Everywhere he turned he was faced with rejection, from his home life, although he did have a loving and supportive mother, to school – Hamer was never able to find a place where he fitted in. In psychoanalytic theory; correct socialization is suitable enough to curb the natural drives and urges that Freud says all humans have stored in their unconscious. Michael Hamer would often spend hours at a time in his bedroom, playing video and pretend games on his own, he also struggled to socialize with children his own age and associated himself with much younger children, this improper socialisation could lead to personality disturbances that could projectantisocial and deviant behaviour outward, which leads to criminality. The rational choice theory would argue that Hamer knew the consequences of killing Joe but he made the decision to commit the act – perhaps as a way of protecting himself from Joe revealing at school about his sexuality. Although this could also have been out of a sense of panic whereby Hamer saw that killing Joe was his only option – without thoroughly thinking of the consequences. The fear of his bullies – and potentially his absent father finding out about his sexuality, was not enough to deter Hamer from the killing, even with the knowledge that killing Joe wound significantly affect his life and the life of those around him, as well as Joe Geelong’s family.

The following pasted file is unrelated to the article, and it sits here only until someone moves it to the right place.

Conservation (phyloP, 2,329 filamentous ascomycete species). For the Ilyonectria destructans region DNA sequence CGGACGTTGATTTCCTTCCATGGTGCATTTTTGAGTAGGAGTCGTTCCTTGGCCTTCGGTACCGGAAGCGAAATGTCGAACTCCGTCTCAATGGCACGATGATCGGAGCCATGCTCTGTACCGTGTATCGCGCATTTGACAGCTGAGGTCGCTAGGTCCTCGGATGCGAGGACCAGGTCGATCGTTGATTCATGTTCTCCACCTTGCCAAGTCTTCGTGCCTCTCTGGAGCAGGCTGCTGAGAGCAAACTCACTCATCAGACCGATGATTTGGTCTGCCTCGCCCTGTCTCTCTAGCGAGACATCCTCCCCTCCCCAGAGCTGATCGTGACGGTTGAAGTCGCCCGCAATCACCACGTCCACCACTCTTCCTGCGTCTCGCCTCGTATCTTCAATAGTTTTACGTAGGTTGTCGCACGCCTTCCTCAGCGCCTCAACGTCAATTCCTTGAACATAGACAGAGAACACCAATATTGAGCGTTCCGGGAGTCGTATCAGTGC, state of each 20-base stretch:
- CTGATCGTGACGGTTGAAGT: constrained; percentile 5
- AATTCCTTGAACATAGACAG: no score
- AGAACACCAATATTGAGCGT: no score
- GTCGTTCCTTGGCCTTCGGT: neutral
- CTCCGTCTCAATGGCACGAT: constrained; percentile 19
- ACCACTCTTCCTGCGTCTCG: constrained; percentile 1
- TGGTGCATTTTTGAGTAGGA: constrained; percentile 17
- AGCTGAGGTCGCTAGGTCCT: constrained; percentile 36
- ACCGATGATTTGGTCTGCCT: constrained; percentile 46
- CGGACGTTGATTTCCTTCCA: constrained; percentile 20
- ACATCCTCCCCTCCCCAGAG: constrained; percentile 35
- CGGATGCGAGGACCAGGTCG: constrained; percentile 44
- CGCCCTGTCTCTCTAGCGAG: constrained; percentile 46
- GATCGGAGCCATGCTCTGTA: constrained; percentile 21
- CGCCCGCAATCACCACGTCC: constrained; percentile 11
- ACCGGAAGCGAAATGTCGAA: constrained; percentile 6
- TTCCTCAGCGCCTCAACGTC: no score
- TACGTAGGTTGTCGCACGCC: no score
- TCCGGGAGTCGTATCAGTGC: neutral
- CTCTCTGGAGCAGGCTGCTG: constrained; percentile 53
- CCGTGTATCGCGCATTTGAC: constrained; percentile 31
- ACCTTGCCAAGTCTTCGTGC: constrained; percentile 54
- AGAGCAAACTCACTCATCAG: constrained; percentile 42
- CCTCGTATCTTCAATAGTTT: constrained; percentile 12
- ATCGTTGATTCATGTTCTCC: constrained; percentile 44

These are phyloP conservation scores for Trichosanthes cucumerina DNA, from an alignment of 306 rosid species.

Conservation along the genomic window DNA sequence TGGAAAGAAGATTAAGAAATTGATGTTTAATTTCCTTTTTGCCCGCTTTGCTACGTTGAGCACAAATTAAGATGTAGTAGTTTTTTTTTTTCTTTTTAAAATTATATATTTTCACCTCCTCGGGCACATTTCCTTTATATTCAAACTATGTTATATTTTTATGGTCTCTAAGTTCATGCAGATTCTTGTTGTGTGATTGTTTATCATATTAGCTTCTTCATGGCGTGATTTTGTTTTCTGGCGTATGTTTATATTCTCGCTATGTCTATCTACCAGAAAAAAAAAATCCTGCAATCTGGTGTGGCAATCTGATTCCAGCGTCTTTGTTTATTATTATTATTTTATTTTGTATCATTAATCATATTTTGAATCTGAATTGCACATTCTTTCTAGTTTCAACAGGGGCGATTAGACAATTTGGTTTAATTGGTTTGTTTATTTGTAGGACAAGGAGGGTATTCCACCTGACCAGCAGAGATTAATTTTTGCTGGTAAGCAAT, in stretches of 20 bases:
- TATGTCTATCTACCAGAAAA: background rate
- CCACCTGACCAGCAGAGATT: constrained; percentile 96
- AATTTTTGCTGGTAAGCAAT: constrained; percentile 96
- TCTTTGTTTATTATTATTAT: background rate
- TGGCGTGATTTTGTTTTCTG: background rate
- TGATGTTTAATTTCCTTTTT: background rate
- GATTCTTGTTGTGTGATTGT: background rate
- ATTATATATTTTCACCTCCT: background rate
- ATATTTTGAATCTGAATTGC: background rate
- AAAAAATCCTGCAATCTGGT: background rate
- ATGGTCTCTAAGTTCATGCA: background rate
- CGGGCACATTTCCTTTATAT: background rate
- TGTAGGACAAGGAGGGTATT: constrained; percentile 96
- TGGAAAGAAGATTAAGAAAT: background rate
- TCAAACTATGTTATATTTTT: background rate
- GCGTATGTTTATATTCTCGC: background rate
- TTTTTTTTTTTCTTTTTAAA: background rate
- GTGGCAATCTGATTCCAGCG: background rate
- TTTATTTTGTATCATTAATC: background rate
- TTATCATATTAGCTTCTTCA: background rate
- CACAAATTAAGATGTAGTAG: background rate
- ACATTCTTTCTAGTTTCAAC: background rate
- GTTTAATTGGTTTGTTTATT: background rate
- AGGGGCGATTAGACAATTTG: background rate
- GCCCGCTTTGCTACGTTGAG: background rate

Biologically Hamer’sact could be explained by the lack of emotional maturity in his brain – at 14, the frontal lobe has yet to fully develop so adolescents are not always able to control their emotional brain – which can lead to risk-taking and impetuous behavior. Inherited criminality could not be attributed as a factor in Hamer’scase – as his mother was a caring and loving parent and his dad although absent– was a police officer with no history of offending. It is also possible to look at a completely different type of crime in the same manner – one that is greatly overlooked by society and the media in general. In 2005, Leo Kozlowski was convicted of crimes related to his obtainment of $81 million in unapproved bonuses, as well as the purchase of over $14 million worth of art and an unauthorized payment of a banking fee to accompany director. He was sentenced to six years’ imprisonment, which he served and was released in 2014. It is sometimes more difficult to understand why highflying businessmen commit money-related crimes, as it’s not out of necessity but out of greed. The justice system generally still treats white collar crime with a lot more leniency than ‘street crime’, even though white collar crime causes more deaths and injury than any other type of crime. Sutherland (1987)says that men like Kozlowski commit their crimes because they’re able to find ways to justify their behavior to themselves.